Re: [TLS] New drafts: adding input to the TLS master secret

Paul Hoffman <> Wed, 03 February 2010 16:06 UTC

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Date: Wed, 3 Feb 2010 08:06:59 -0800
To: Marsh Ray <>
From: Paul Hoffman <>
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Subject: Re: [TLS] New drafts: adding input to the TLS master secret
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At 10:19 AM -0500 2/3/10, Marsh Ray wrote:
>I was thinking of TLS 1.0, since that's what seems to be mostly used.

draft-hoffman-tls-master-secret-input explicitly says it is modifies TLS 1.2.

>This is where my authority to speak goes off a cliff. But that never
>stopped me before. Anyway, it looks to me like HMAC PRF in TLS 1.0
>amounts to little more than the better of the two hash functions, which
>in this case is SHA-1.

Mixing cryptographic apples and oranges may not be helpful for this discussion. Please say whether or not you think that there is a cryptographic flaw in draft-hoffman-tls-master-secret-input that applies to TLS 1.2. If there is, then there is probably an underlying flaw in TLS 1.2 by itself, and that should be discussed seriously. I suspect that there is not.

> >> It also requires clients and servers to buffer the stuff and later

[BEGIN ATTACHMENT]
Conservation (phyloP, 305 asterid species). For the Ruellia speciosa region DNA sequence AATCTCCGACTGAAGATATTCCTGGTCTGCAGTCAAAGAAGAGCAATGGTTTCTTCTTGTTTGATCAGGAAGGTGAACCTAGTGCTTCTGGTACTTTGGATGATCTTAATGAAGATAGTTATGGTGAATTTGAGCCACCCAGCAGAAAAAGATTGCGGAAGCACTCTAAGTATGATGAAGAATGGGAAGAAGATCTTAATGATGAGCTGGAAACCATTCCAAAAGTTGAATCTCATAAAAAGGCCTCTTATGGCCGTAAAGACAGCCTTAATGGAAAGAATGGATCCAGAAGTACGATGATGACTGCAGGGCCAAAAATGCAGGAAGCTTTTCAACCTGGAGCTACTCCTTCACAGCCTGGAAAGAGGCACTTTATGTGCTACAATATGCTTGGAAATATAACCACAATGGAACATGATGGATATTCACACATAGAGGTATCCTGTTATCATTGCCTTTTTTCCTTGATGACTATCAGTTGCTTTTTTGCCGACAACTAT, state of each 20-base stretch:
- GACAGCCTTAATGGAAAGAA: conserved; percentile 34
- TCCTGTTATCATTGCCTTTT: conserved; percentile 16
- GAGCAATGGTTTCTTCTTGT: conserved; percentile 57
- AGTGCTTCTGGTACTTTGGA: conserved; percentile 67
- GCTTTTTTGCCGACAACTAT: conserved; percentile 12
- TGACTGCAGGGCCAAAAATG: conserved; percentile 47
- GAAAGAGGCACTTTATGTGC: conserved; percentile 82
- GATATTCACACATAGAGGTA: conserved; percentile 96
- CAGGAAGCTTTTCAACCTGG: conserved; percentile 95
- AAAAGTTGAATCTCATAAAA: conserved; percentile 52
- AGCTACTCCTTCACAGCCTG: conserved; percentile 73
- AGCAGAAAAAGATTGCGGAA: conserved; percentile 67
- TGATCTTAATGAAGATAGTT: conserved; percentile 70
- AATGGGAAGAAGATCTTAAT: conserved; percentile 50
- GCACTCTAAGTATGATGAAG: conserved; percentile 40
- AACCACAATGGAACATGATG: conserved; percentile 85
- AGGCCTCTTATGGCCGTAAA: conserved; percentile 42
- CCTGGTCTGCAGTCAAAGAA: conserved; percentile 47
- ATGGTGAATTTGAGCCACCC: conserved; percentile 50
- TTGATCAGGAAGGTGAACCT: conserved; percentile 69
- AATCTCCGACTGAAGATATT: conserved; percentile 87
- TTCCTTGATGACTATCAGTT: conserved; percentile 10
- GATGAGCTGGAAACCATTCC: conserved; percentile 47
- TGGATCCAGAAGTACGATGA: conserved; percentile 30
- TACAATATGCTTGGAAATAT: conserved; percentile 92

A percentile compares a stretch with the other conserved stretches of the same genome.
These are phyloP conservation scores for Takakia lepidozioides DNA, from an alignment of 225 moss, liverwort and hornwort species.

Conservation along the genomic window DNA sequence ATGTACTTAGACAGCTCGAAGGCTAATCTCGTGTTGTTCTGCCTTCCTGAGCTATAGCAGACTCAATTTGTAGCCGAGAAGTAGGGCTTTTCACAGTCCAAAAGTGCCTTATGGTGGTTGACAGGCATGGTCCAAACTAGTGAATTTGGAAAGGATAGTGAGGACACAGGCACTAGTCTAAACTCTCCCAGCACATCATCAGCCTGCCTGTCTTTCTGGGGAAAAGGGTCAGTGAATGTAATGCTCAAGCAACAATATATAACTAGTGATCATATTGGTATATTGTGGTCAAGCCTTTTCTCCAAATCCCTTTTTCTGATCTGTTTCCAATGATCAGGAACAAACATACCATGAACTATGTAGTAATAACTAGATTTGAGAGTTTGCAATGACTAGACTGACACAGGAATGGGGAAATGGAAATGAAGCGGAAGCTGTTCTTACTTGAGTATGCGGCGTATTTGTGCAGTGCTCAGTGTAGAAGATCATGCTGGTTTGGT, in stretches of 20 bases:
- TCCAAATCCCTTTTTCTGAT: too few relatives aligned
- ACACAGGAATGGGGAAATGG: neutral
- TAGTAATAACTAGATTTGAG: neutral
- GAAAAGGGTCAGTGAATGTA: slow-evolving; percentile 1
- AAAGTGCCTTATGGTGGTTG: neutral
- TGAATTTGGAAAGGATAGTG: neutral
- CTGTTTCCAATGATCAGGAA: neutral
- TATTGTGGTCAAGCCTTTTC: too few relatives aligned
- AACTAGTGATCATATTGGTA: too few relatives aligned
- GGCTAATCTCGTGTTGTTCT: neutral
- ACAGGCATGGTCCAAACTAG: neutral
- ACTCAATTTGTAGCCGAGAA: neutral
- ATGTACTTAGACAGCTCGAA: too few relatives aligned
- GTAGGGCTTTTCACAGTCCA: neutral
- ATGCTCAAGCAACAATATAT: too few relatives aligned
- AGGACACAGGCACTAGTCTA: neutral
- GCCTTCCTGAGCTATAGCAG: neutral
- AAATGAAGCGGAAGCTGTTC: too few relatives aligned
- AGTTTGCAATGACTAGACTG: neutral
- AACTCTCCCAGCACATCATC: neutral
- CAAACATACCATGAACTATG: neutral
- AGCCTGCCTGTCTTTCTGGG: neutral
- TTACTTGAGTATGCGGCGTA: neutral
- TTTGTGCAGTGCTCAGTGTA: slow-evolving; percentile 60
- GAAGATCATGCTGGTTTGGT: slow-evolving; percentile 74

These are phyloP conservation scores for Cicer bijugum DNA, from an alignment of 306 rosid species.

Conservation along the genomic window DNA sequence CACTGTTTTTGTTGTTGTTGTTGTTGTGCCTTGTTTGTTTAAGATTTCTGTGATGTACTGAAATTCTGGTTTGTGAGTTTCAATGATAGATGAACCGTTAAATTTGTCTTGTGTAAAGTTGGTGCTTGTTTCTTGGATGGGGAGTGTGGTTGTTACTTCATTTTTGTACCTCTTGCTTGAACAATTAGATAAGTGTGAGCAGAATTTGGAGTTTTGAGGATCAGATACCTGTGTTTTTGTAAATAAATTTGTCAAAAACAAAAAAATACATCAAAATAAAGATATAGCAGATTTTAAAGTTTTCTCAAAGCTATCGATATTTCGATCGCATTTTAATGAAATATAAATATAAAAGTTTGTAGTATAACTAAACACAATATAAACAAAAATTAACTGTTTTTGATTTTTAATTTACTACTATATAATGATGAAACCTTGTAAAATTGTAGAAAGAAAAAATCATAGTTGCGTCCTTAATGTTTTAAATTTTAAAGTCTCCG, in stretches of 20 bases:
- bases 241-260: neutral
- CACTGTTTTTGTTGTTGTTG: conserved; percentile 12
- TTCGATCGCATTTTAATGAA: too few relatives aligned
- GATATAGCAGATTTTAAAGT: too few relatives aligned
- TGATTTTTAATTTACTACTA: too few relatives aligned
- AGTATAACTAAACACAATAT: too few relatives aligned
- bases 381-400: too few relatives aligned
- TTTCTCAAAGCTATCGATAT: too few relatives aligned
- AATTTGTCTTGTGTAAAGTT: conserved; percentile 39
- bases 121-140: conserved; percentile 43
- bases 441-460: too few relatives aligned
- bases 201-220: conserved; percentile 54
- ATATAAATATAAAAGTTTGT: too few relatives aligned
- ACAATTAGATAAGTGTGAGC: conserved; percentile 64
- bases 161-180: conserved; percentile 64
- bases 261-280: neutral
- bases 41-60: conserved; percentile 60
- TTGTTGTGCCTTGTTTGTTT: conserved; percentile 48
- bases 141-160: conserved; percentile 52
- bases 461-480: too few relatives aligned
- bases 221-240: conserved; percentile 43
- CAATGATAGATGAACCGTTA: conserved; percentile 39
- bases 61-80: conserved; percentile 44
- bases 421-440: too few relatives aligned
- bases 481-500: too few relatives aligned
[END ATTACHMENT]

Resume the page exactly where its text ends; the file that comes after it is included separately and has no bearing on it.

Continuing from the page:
>>> implement a sorting algorithm based on type order.
>> By "later" you mean "still within the same handshake sequence" and by
>> "sorting algorithm" you mean "ascending order of two-byte numbers",
>> yes?
>>> Lots could go wrong with that. Pathological sort order DoS attacks,
>>> etc.
>> Please explain further. The TLS spec says that you can only have one
>> instance of an extension in a handshake. Thus, all TLS
>> implementations today already should be looking for multiple
>> instances of the same extension. What is left is a relatively small
>> number of extension values, each of which has a unique two-byte
>> number associated with it.
>Well, you could check for duplicated extension IDs with a hash table
>data structure that is O(1) in space and time.

The proposal in draft-hoffman-tls-master-secret-input does not change this; the one-use-of-each-extension rule comes from the TLS 1.2 spec, not from the draft.

>Sorting is a little less predictable.
>> Where does "pathological sort order DoS
>> attacks" or "etc" come in?
>For example, once upon a time Perl used classic quicksort. Quicksort has
>this worst-case of O(n**2). Sending thousands of extensions ordered in
>the worst way can consume a bunch of CPU (the kind which might not be
>offloaded onto crypto accelerator hardware).

If there are thousands of extensions that do master secret input, and you have an implementation that is able to do all those thousands, then I would agree with you. However, I believe that the complexity of adding the code for those thousands of extensions is probably higher than the complexity of your algorithm that sorts two-byte numbers

>I'm not saying this is a significant argument against new features in
>general, only that adding new complexity adds new attack possibilities.


>So it needs a bit of justification.

It is justified because the two sides need to know what order to add in the values to the master secret PRF calculation. If the spec had said "in the order that the extensions came in", then you would be complaining that you need to add a new data structure to remember the order that they came in. Sorting on a value that is already in the extension data seemed like a better choice, yes?

--Paul Hoffman, Director
--VPN Consortium